MEA Boeing 707: On Board & in Beirut


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Throughout the Lebanese civil war, Lebanon’s flag-carrier airline MEA Boeing 707 kept flying, while almost everything else On Board & in Beirut was destroyed. Most would have thought that Middle East Airlines, like the country it serves, should have gone out of business.

This show examines the story behind MEA’s remarkable survival, with on-location action footage of MEA Boeing 707 and Boeing 720 aircraft shot at Athens, Beirut and Larnaca Airport, as well as once-in-a-lifetime flights aboard these historic aircraft. Exterior and interior footage of 707 air-starts (one engine at a time), taxiing, take-off, passenger cabin and cockpit, and landings will bring back the memories of what it was like to fly as a passenger on a MEA Boeing 707!

In September, 1994, with MEA’s assistance, airline videographer Henry Tenby traveled to Beirut to visit the airline and document their current day operation, which was then, one of the world’s last, passenger MEA Boeing 707 operations.

MEA retired the last Boeing 707 in 1997, but their memory lives on forever in this show, dedicated to the many MEA employees responsible for the company’s survival. Sit back, relax, and enjoy your MEA flights On Board & in Beirut!


Athens – Beirut Sep 8/94
Beirut Airport – Hotel Sep 8/94
Hotel – Beirut Airport Sep 9/94
Beirut – Larnaca Sep 9/94
Larnaca, Cyprus Sep 9/94
Larnaca – Beirut Sep 9/94
Beirut Airport Sep 9/94
Beirut Airport Sep 10/94
MEA 720 crew training Sep 10/94
Beirut – Athens Sep 10/94
MEA 707 departs Athens Sep 10/94
MEA 707 DVD Preview

6 Responses to “MEA Boeing 707: On Board & in Beirut”

  1. <path_to_url> FOUAD M FALLATAH

    That’s was amazing, I just loved it.

    It’s nice to see history combined with aviation. It’s sad to see the aftermath of the civil war but the Lebanese were tougher & came through to build their country again & kept MEA going to this day.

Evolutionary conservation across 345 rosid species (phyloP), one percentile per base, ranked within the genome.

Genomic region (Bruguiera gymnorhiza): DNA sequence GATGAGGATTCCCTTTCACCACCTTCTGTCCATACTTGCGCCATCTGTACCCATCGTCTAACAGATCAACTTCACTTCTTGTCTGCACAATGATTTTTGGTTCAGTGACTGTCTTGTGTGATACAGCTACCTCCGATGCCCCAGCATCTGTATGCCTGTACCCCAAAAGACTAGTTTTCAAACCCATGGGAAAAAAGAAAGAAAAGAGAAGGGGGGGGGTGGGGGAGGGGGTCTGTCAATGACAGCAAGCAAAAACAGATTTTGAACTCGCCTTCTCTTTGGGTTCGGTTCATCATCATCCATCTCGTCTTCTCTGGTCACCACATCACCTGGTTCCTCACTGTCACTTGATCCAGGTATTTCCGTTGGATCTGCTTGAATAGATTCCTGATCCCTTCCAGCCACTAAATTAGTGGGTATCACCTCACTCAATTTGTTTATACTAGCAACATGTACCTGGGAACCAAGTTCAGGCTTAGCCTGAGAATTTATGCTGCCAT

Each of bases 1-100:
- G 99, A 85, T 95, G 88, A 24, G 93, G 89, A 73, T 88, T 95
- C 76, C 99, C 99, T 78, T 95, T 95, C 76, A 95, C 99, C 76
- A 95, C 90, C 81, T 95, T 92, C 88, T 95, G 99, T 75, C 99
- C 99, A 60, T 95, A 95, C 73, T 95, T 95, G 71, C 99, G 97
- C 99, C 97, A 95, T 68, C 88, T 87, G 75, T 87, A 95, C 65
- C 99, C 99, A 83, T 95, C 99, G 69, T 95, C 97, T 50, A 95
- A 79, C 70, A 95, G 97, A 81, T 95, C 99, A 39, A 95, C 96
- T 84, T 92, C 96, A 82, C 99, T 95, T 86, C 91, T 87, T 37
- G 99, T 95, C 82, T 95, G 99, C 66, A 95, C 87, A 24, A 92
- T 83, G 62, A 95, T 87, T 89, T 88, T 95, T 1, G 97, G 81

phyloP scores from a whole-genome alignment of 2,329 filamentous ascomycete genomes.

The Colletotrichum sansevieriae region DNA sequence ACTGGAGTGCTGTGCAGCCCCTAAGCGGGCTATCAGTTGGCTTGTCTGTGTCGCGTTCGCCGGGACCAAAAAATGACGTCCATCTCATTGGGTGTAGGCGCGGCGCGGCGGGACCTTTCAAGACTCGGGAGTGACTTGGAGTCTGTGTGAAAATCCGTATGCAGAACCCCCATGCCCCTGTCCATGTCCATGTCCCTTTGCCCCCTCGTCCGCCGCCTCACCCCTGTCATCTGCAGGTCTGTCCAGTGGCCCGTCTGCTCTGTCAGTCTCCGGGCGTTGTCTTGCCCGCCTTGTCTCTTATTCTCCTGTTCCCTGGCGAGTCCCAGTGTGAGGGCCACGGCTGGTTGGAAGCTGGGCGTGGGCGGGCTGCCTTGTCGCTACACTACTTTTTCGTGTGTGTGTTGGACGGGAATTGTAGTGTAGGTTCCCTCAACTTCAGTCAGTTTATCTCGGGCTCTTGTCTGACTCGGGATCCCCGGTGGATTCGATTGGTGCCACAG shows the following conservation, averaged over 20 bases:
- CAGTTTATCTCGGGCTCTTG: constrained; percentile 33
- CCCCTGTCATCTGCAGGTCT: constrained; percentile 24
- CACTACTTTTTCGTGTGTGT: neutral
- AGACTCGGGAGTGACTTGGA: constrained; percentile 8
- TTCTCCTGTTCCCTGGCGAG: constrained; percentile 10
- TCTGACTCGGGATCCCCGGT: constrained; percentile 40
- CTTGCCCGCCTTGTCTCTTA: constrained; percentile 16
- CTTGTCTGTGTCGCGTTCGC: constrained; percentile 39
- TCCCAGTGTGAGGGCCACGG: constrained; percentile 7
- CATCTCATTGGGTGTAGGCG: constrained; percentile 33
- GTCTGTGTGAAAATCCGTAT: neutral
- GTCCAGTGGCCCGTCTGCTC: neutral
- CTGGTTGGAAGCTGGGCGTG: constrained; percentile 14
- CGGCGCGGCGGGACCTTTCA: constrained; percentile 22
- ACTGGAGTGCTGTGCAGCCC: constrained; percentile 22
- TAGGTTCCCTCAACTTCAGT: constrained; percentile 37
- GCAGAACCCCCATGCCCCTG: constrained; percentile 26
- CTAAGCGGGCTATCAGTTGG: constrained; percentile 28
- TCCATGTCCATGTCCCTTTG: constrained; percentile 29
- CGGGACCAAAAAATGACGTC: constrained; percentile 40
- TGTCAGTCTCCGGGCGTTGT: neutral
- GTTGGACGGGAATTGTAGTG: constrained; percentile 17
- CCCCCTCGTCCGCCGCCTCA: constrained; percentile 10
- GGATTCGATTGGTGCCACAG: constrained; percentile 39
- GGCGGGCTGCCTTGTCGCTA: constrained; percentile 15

It was so brave of you to be there in the first place.

    Thanks a lot

    • <path_to_url> htenbyslide

      Hello Fouad, Great to hear you enjoyed this show. The country has sure changed a lot in the past 20 years since I was there to film this piece. I am glad you enjoyed my adding in an historical component to my video. AT the time of my visit, I recall the hostilities had been over for perhaps a few years. But of course things were still dicey as the country was far from being on an even keel. Seeing all the blown out buildings in the city centre is something I will always remember. When I returned ten years later the city was pretty much fully restored. And of course MEA and their Boeing 707s and 720s. What an amazing operation. I shall never forget the morning of my departure from Beirut back to Athens. They were doing crew training in a Boeing 720 were bashing circuits .. one touch and go after another. It is a shame I was taking mostly colour slides instead of shooting it all on video. Oh well. At least we have what we have. Thank you again Fouad. Cheers, Henry

  2. <path_to_url> Carl Haluss

    This is absolutely fascinating for me! In the early 70s, I flew from LHR to BEY on the MEA 707, then a few days later from BEY to ZRH on the Boeing 720. That was a long time ago, but I remember the excellent service. Rather haphazard boarding, I remember, no seat selection, and they were full flights. Nevertheless, I was in my early 20s, so things like that didn’t really bother me. I was just excited!

    • <path_to_url> Henry Tenby

      Hi Carl, This is great to hear! You flew on them twenty years before I did. You are so lucky to have had those flights. I will never forget seeing the apron at Beirut airport loaded with 707s and 720s during my visit. And seeing them do crew training with the MEA 720 was just incredible. I wish I shot even more video that what I did, but I am grateful for what I got. By any chance did you take any slides or photos from your early 1970s MEA flights … as I would love to see them. By the way .. welcome aboard JetFlix! It is great to have you here.

  3. <path_to_url> Carl Haluss

    Well done, indeed! Thanks for the incredible history of MEA during the troubled times, and the amazing people who kept the airline running.RIP those brave souls who didn’t make it. Lots of work, too, on editing all that footage. I never get tired of listening to those engines, especially at the beginning with the air start.

    • <path_to_url> Henry Tenby

      You are a true connoisseur I must say! Young people today never experienced the air start of a JT3 or Rolls Royce Conway engine. So they don’t have a clue as to how fabulous it was hearing these engines wind up. If you head over the Classic Jetliners 1960s video and watch the TCA DC-8 segment, they have live footage of the Conway engine start with the starters howling away as each engine launches to life. It is really amazing to watch this as it was not faked in a sound studio. It is the real deal, they filmed in the cockpit an actual Conway engine start. Music to the ears, and brings back amazing memories from decades ago. The way things were.

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